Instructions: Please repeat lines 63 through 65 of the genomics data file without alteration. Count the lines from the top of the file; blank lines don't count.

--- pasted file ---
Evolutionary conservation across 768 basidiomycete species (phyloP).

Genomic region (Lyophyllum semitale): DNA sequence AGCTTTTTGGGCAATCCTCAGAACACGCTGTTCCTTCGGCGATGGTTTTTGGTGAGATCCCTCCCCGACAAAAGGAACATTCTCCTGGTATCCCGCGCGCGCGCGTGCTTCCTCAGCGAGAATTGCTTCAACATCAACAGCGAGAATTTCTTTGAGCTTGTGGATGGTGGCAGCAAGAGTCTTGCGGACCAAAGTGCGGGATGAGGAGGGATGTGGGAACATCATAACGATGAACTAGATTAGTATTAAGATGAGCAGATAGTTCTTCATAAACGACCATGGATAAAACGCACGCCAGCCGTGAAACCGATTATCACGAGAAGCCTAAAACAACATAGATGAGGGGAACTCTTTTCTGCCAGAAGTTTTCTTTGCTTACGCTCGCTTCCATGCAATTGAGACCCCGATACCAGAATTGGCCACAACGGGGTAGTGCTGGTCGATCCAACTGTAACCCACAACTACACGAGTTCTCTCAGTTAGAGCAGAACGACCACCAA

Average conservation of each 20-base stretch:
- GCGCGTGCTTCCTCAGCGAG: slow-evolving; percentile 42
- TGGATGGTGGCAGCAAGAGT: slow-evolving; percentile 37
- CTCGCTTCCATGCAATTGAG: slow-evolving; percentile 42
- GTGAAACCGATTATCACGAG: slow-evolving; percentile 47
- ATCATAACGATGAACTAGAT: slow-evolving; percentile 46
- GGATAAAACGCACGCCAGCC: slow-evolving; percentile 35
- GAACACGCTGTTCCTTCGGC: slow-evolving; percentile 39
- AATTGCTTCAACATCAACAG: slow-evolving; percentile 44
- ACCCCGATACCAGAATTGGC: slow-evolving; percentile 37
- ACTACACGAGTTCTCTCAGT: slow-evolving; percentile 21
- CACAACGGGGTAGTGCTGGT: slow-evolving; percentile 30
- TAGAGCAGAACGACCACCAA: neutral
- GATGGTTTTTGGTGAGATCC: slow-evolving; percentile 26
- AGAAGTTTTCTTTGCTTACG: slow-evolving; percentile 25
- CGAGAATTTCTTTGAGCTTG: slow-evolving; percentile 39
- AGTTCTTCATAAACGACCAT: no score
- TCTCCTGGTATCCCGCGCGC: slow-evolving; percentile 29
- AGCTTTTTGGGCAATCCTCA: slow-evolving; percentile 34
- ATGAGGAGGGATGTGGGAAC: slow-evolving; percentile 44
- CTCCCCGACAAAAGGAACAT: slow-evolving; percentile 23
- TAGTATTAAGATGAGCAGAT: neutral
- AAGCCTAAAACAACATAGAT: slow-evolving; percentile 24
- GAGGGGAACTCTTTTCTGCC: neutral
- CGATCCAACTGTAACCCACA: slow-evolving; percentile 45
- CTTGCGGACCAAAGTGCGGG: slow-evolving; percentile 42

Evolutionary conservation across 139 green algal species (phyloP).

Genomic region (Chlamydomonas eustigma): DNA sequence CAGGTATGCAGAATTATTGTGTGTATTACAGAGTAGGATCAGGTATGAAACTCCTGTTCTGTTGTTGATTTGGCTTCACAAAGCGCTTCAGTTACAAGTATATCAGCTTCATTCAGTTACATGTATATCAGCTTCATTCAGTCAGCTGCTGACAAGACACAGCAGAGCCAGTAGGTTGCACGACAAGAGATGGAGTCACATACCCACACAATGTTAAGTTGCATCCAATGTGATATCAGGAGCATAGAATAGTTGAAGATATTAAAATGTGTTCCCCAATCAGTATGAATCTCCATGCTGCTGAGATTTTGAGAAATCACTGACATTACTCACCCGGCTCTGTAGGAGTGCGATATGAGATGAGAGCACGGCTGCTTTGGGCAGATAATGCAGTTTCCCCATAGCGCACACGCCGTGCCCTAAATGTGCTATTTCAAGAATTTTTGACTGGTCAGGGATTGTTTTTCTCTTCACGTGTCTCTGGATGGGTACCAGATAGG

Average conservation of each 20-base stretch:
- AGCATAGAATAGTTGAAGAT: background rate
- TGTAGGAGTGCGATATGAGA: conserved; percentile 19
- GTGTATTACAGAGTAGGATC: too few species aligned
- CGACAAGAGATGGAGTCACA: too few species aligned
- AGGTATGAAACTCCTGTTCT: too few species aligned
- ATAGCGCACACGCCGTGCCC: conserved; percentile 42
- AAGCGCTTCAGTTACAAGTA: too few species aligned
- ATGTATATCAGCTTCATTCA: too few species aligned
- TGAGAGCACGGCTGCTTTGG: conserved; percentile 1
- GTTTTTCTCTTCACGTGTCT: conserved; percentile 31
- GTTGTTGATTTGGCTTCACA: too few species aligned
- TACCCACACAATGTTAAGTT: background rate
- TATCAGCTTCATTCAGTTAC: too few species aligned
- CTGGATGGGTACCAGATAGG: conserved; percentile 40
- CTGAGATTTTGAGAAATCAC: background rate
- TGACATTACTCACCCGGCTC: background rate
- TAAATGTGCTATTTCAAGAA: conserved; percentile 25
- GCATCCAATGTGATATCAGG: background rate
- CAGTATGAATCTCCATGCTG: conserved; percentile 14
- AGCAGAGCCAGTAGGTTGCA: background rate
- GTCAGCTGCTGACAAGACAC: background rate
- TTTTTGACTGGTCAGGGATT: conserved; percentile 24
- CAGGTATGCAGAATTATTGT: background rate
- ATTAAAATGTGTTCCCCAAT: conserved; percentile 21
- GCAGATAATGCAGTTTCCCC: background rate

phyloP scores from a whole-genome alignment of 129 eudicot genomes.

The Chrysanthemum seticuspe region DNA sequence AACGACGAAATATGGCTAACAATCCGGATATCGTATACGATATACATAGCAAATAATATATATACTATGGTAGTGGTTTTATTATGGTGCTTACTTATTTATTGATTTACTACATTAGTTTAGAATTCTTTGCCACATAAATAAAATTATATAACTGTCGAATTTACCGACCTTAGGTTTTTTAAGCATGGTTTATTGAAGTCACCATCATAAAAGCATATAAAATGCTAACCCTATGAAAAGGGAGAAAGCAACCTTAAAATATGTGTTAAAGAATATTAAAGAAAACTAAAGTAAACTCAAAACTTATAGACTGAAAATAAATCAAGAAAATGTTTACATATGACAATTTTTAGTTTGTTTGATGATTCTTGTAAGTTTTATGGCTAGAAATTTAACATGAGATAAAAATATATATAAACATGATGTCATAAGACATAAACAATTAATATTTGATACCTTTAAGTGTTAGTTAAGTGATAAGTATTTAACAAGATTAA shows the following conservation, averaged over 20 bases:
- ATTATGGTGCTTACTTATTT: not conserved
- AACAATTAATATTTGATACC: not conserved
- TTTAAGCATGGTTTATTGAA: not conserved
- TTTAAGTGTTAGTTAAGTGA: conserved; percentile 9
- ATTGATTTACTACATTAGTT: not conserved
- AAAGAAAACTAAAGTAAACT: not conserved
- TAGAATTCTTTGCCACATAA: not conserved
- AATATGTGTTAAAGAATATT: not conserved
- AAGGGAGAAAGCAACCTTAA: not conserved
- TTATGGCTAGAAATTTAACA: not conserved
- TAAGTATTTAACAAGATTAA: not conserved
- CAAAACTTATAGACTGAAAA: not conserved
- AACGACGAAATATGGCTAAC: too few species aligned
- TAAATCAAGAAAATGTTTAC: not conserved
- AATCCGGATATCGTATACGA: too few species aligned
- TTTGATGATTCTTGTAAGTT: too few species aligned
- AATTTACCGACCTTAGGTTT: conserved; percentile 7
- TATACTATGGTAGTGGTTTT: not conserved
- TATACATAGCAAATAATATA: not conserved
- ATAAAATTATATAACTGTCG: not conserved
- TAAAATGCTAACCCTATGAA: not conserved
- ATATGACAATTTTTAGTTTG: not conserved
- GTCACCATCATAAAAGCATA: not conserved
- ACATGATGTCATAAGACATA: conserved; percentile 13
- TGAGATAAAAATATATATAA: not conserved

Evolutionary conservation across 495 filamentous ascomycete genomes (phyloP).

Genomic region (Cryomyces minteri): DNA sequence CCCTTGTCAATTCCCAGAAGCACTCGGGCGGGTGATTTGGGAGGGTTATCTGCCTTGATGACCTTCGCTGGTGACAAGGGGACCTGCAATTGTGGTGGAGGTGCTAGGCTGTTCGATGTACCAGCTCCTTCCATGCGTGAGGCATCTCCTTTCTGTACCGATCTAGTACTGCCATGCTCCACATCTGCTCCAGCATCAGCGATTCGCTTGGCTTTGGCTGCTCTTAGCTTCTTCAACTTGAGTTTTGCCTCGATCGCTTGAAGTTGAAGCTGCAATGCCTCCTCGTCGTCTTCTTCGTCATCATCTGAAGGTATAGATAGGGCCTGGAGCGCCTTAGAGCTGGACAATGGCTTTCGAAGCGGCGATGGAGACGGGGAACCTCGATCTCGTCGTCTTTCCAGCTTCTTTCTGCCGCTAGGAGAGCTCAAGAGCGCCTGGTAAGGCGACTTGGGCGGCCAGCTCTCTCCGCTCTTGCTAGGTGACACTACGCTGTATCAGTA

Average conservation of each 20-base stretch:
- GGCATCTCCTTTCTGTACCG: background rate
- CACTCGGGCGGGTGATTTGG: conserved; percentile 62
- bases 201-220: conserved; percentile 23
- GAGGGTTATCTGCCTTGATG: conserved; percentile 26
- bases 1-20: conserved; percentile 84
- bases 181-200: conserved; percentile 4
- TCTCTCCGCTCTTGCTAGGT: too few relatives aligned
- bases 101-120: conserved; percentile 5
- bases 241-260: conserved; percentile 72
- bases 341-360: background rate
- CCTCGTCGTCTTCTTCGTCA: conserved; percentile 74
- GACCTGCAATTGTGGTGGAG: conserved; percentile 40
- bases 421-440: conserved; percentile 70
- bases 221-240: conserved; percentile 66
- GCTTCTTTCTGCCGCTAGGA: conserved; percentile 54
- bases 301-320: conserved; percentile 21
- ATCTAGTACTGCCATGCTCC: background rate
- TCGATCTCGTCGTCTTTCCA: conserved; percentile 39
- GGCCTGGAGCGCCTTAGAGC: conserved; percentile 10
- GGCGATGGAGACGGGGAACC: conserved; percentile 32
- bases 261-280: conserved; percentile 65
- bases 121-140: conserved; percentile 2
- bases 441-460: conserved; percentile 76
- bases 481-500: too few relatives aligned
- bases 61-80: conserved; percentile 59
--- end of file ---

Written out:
- ATTGATTTACTACATTAGTT: not conserved
- AAAGAAAACTAAAGTAAACT: not conserved
- TAGAATTCTTTGCCACATAA: not conserved